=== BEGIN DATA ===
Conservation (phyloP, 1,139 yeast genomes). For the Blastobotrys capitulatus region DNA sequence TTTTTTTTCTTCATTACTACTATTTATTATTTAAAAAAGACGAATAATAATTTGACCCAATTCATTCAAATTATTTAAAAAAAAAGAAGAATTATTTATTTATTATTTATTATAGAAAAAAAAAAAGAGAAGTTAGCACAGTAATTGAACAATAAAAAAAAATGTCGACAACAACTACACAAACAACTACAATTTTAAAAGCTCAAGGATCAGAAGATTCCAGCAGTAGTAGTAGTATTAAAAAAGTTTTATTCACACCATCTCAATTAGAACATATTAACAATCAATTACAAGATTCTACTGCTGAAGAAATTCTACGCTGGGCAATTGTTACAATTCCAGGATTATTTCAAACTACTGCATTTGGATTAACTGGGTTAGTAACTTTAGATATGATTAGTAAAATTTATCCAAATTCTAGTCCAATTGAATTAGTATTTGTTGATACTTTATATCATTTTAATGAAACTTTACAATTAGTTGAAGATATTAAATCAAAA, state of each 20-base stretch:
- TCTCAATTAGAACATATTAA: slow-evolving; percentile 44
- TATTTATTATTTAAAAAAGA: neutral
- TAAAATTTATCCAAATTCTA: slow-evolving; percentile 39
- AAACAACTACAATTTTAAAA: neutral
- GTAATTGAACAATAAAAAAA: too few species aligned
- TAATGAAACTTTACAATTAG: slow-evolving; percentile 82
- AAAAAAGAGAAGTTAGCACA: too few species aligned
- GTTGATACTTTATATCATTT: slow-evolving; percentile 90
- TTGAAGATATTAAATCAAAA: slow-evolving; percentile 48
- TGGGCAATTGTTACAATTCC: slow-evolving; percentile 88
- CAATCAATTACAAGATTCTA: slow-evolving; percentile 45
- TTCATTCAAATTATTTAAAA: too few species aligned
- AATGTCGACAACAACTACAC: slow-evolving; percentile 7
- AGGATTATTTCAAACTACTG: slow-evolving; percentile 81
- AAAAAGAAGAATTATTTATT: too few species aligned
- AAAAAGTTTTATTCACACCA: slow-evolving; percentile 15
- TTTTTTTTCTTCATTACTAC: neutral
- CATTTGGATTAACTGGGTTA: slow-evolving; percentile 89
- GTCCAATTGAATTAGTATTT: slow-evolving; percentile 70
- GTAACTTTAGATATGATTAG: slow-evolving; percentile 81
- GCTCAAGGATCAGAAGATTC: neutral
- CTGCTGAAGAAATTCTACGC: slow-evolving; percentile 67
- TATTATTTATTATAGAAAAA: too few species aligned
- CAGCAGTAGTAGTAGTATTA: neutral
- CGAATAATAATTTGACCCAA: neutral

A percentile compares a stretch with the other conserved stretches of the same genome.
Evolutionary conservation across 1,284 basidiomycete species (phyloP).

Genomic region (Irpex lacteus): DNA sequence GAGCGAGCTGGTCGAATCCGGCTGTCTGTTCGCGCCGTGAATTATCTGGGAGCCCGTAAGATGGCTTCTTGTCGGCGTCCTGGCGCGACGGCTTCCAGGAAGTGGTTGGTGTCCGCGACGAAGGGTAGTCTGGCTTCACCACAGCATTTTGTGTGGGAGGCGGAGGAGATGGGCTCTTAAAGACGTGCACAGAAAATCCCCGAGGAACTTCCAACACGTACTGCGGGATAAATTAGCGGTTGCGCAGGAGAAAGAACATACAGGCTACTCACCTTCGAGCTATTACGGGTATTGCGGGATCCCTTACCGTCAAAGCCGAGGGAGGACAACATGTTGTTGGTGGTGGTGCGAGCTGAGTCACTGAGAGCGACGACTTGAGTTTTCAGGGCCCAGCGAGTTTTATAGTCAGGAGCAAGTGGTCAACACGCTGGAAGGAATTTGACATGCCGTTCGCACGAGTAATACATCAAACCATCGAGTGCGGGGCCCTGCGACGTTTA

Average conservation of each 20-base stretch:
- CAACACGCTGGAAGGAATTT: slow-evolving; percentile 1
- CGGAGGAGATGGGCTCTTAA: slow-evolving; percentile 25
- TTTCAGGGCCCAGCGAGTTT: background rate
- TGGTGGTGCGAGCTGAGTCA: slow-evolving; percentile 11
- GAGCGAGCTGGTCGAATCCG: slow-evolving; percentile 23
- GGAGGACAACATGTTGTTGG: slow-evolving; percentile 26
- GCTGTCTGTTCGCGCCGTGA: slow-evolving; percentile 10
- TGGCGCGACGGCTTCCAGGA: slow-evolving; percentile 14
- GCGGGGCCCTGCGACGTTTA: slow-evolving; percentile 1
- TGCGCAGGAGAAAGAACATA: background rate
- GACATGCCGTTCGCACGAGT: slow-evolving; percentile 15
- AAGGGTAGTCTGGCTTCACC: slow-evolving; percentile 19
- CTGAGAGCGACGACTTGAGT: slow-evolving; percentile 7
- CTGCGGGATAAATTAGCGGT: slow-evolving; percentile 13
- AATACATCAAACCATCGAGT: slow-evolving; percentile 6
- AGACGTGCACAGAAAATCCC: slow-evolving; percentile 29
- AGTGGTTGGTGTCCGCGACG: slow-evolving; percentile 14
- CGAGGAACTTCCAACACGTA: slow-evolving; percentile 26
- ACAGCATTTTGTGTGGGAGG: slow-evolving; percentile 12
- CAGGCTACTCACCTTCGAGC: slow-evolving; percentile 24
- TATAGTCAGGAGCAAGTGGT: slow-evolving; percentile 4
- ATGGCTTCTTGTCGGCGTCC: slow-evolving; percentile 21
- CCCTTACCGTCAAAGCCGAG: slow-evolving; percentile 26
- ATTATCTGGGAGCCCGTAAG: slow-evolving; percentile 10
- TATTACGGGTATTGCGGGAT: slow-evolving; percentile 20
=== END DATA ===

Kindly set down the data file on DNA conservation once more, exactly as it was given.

Conservation (phyloP, 1,139 yeast genomes). For the Blastobotrys capitulatus region DNA sequence TTTTTTTTCTTCATTACTACTATTTATTATTTAAAAAAGACGAATAATAATTTGACCCAATTCATTCAAATTATTTAAAAAAAAAGAAGAATTATTTATTTATTATTTATTATAGAAAAAAAAAAAGAGAAGTTAGCACAGTAATTGAACAATAAAAAAAAATGTCGACAACAACTACACAAACAACTACAATTTTAAAAGCTCAAGGATCAGAAGATTCCAGCAGTAGTAGTAGTATTAAAAAAGTTTTATTCACACCATCTCAATTAGAACATATTAACAATCAATTACAAGATTCTACTGCTGAAGAAATTCTACGCTGGGCAATTGTTACAATTCCAGGATTATTTCAAACTACTGCATTTGGATTAACTGGGTTAGTAACTTTAGATATGATTAGTAAAATTTATCCAAATTCTAGTCCAATTGAATTAGTATTTGTTGATACTTTATATCATTTTAATGAAACTTTACAATTAGTTGAAGATATTAAATCAAAA, state of each 20-base stretch:
- TCTCAATTAGAACATATTAA: slow-evolving; percentile 44
- TATTTATTATTTAAAAAAGA: neutral
- TAAAATTTATCCAAATTCTA: slow-evolving; percentile 39
- AAACAACTACAATTTTAAAA: neutral
- GTAATTGAACAATAAAAAAA: too few species aligned
- TAATGAAACTTTACAATTAG: slow-evolving; percentile 82
- AAAAAAGAGAAGTTAGCACA: too few species aligned
- GTTGATACTTTATATCATTT: slow-evolving; percentile 90
- TTGAAGATATTAAATCAAAA: slow-evolving; percentile 48
- TGGGCAATTGTTACAATTCC: slow-evolving; percentile 88
- CAATCAATTACAAGATTCTA: slow-evolving; percentile 45
- TTCATTCAAATTATTTAAAA: too few species aligned
- AATGTCGACAACAACTACAC: slow-evolving; percentile 7
- AGGATTATTTCAAACTACTG: slow-evolving; percentile 81
- AAAAAGAAGAATTATTTATT: too few species aligned
- AAAAAGTTTTATTCACACCA: slow-evolving; percentile 15
- TTTTTTTTCTTCATTACTAC: neutral
- CATTTGGATTAACTGGGTTA: slow-evolving; percentile 89
- GTCCAATTGAATTAGTATTT: slow-evolving; percentile 70
- GTAACTTTAGATATGATTAG: slow-evolving; percentile 81
- GCTCAAGGATCAGAAGATTC: neutral
- CTGCTGAAGAAATTCTACGC: slow-evolving; percentile 67
- TATTATTTATTATAGAAAAA: too few species aligned
- CAGCAGTAGTAGTAGTATTA: neutral
- CGAATAATAATTTGACCCAA: neutral

A percentile compares a stretch with the other conserved stretches of the same genome.
Evolutionary conservation across 1,284 basidiomycete species (phyloP).

Genomic region (Irpex lacteus): DNA sequence GAGCGAGCTGGTCGAATCCGGCTGTCTGTTCGCGCCGTGAATTATCTGGGAGCCCGTAAGATGGCTTCTTGTCGGCGTCCTGGCGCGACGGCTTCCAGGAAGTGGTTGGTGTCCGCGACGAAGGGTAGTCTGGCTTCACCACAGCATTTTGTGTGGGAGGCGGAGGAGATGGGCTCTTAAAGACGTGCACAGAAAATCCCCGAGGAACTTCCAACACGTACTGCGGGATAAATTAGCGGTTGCGCAGGAGAAAGAACATACAGGCTACTCACCTTCGAGCTATTACGGGTATTGCGGGATCCCTTACCGTCAAAGCCGAGGGAGGACAACATGTTGTTGGTGGTGGTGCGAGCTGAGTCACTGAGAGCGACGACTTGAGTTTTCAGGGCCCAGCGAGTTTTATAGTCAGGAGCAAGTGGTCAACACGCTGGAAGGAATTTGACATGCCGTTCGCACGAGTAATACATCAAACCATCGAGTGCGGGGCCCTGCGACGTTTA

Average conservation of each 20-base stretch:
- CAACACGCTGGAAGGAATTT: slow-evolving; percentile 1
- CGGAGGAGATGGGCTCTTAA: slow-evolving; percentile 25
- TTTCAGGGCCCAGCGAGTTT: background rate
- TGGTGGTGCGAGCTGAGTCA: slow-evolving; percentile 11
- GAGCGAGCTGGTCGAATCCG: slow-evolving; percentile 23
- GGAGGACAACATGTTGTTGG: slow-evolving; percentile 26
- GCTGTCTGTTCGCGCCGTGA: slow-evolving; percentile 10
- TGGCGCGACGGCTTCCAGGA: slow-evolving; percentile 14
- GCGGGGCCCTGCGACGTTTA: slow-evolving; percentile 1
- TGCGCAGGAGAAAGAACATA: background rate
- GACATGCCGTTCGCACGAGT: slow-evolving; percentile 15
- AAGGGTAGTCTGGCTTCACC: slow-evolving; percentile 19
- CTGAGAGCGACGACTTGAGT: slow-evolving; percentile 7
- CTGCGGGATAAATTAGCGGT: slow-evolving; percentile 13
- AATACATCAAACCATCGAGT: slow-evolving; percentile 6
- AGACGTGCACAGAAAATCCC: slow-evolving; percentile 29
- AGTGGTTGGTGTCCGCGACG: slow-evolving; percentile 14
- CGAGGAACTTCCAACACGTA: slow-evolving; percentile 26
- ACAGCATTTTGTGTGGGAGG: slow-evolving; percentile 12
- CAGGCTACTCACCTTCGAGC: slow-evolving; percentile 24
- TATAGTCAGGAGCAAGTGGT: slow-evolving; percentile 4
- ATGGCTTCTTGTCGGCGTCC: slow-evolving; percentile 21
- CCCTTACCGTCAAAGCCGAG: slow-evolving; percentile 26
- ATTATCTGGGAGCCCGTAAG: slow-evolving; percentile 10
- TATTACGGGTATTGCGGGAT: slow-evolving; percentile 20